Lama Zopa Rinpoche, Buddha Amitabha Pure Land, Washington State, USA, November 2003. Photo courtesy of fpmt.org.
“Do we have to believe in reincarnation to attain enlightenment?” a student asked Lama Zopa Rinpoche during the Fifth Kopan Meditation Course, November 1973.
“Forget about belief,” Rinpoche responded. “It’s impossible to attain enlightenment without realizing the fact of reincarnation, or rebirth.
“In the East, in the West, black, white, yellow, in whatever kind of body we find ourselves, most of us were born without choice, without freedom. There’s a reason that we have to experience rebirth without choice, a life without freedom. First of all, this lack of control of our rebirth itself is what the Buddha meant by suffering. Similarly, death without control is also suffering. In addition, the suffering of uncontrolled rebirth and death has a cause, and the cause was created before this life began. The result – uncontrolled suffering rebirth and death – and their principal cause can’t be born together any more than a mother and her child can be born together….”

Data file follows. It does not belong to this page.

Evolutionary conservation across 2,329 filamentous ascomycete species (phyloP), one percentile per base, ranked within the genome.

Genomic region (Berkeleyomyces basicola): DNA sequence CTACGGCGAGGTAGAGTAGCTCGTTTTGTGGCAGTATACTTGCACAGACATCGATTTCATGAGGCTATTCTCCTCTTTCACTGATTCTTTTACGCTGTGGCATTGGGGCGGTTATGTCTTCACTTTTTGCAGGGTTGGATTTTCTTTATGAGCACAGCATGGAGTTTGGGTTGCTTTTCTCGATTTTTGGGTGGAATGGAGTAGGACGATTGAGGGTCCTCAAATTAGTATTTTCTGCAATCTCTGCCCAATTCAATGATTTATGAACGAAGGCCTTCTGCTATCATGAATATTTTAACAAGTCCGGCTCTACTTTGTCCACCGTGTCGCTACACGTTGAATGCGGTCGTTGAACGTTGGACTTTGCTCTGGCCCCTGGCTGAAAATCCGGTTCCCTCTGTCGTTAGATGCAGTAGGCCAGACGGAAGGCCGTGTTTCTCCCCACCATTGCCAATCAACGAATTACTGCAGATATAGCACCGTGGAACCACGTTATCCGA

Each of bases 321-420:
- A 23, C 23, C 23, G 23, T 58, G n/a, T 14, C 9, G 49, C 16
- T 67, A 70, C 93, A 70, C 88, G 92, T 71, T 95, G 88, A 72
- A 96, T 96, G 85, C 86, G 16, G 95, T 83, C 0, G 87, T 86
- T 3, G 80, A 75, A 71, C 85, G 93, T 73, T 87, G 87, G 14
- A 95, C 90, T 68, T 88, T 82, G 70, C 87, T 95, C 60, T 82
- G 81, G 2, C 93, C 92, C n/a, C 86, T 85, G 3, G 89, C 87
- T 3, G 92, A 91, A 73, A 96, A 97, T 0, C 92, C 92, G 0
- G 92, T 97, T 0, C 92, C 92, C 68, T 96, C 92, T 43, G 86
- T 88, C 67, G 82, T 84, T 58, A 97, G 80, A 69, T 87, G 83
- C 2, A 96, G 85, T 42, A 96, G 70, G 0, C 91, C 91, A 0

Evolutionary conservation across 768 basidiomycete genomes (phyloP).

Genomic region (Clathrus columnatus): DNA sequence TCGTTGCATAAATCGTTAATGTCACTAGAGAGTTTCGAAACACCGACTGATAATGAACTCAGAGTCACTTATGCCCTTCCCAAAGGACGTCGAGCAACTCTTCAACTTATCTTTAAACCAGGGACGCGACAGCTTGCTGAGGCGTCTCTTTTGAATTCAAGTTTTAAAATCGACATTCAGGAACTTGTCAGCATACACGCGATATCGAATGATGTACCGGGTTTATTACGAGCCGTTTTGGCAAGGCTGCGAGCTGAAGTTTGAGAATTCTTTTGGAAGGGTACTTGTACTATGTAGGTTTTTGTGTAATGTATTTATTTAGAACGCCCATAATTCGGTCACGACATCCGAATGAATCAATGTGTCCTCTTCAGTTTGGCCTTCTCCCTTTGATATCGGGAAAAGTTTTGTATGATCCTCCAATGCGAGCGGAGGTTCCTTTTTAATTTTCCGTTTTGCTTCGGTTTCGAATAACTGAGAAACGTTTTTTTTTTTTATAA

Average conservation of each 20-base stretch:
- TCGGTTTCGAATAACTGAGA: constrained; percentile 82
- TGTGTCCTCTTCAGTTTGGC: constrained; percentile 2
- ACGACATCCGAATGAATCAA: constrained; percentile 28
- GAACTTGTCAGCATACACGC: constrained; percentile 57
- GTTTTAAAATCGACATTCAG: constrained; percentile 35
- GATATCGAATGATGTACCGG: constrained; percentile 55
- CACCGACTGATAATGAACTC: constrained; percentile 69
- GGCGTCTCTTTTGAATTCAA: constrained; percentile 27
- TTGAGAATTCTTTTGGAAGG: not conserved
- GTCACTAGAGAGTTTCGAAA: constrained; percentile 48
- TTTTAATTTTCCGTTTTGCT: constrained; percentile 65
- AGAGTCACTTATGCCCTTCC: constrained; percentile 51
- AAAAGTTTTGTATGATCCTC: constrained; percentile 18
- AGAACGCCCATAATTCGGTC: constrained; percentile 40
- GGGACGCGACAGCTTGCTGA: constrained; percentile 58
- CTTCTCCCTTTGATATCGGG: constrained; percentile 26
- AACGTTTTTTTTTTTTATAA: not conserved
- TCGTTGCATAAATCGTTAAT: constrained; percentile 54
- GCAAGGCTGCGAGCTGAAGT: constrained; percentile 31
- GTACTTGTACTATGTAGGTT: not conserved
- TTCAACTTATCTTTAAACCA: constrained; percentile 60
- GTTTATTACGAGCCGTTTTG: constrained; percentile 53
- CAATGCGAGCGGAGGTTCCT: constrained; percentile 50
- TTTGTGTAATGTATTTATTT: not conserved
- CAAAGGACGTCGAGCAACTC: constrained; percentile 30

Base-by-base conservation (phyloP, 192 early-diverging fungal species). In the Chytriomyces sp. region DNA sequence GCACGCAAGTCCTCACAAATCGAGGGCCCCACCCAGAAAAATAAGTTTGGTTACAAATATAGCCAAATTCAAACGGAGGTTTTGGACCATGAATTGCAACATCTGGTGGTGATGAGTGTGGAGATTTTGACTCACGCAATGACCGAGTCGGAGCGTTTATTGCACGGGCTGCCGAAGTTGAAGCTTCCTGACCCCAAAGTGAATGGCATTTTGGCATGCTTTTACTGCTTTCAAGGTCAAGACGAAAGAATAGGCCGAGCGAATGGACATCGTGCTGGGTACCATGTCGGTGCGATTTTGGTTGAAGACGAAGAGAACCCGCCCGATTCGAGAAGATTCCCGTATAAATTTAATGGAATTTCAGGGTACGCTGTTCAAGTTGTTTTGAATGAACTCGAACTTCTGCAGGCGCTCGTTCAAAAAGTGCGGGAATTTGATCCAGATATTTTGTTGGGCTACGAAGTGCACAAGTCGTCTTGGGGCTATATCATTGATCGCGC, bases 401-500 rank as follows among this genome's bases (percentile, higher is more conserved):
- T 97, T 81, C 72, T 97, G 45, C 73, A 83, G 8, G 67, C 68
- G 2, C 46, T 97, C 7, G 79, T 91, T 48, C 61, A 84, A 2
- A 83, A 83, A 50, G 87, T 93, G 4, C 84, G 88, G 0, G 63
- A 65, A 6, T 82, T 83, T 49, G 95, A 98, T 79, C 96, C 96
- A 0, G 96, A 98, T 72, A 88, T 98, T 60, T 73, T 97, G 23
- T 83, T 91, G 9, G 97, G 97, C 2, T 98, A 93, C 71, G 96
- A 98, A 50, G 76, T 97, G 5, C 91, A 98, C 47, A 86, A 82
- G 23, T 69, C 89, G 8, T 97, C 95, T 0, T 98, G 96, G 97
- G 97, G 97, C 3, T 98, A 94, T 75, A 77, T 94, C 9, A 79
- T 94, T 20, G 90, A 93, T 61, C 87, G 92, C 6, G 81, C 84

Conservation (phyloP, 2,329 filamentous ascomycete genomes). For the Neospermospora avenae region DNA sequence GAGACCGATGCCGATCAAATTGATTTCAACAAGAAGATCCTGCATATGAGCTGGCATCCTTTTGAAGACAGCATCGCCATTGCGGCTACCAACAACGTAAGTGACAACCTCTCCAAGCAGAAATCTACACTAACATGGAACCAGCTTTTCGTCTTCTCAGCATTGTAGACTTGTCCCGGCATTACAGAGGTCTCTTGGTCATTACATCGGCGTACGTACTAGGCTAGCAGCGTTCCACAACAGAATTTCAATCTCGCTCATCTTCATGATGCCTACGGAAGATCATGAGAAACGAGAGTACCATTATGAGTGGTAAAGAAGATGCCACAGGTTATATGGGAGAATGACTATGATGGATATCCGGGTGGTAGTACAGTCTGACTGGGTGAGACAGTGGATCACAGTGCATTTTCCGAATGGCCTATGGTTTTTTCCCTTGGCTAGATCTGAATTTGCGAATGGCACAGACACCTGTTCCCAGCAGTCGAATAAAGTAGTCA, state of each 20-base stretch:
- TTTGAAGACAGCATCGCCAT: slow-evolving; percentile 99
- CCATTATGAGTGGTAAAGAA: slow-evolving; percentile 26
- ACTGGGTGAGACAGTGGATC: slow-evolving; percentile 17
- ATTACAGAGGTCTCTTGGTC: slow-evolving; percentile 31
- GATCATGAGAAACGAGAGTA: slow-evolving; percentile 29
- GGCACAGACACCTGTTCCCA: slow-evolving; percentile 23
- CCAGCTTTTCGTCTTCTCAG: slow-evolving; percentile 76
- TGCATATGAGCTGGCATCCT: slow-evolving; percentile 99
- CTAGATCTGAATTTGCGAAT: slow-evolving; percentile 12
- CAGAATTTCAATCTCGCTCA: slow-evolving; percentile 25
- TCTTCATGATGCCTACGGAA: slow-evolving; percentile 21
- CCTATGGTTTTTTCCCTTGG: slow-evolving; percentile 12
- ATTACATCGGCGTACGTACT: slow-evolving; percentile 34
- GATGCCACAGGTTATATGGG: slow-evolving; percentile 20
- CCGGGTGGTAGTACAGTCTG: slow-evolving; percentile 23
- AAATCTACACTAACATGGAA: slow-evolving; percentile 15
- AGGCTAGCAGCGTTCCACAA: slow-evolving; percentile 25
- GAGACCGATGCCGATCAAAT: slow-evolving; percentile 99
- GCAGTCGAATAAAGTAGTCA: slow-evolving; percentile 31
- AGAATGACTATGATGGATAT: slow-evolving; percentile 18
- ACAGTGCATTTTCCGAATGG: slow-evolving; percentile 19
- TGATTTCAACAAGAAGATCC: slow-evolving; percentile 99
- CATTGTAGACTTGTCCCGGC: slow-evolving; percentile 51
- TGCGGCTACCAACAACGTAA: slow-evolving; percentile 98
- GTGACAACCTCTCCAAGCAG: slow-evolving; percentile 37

Continue reading Rinpoche’s answers to other probing questions about karma and reincarnation in “Ask a Lama with Lama Zopa Rinpoche” from Mandala September-November 2003.
Ven. George Churinoff teahcing. Photo courtesy of Ven. George Churinoff.
Mandala spoke with Ven. George Churinoff in early February 2013 between his classes as a visiting instructor at Maitripa College in Portland, Oregon, U.S.
Mandala: What is the benefit of in-depth Buddhist study?
Ven. George Churinoff: All of our lamas, almost without exception, have great educations. So if you look from the outside, there must be something there, some importance.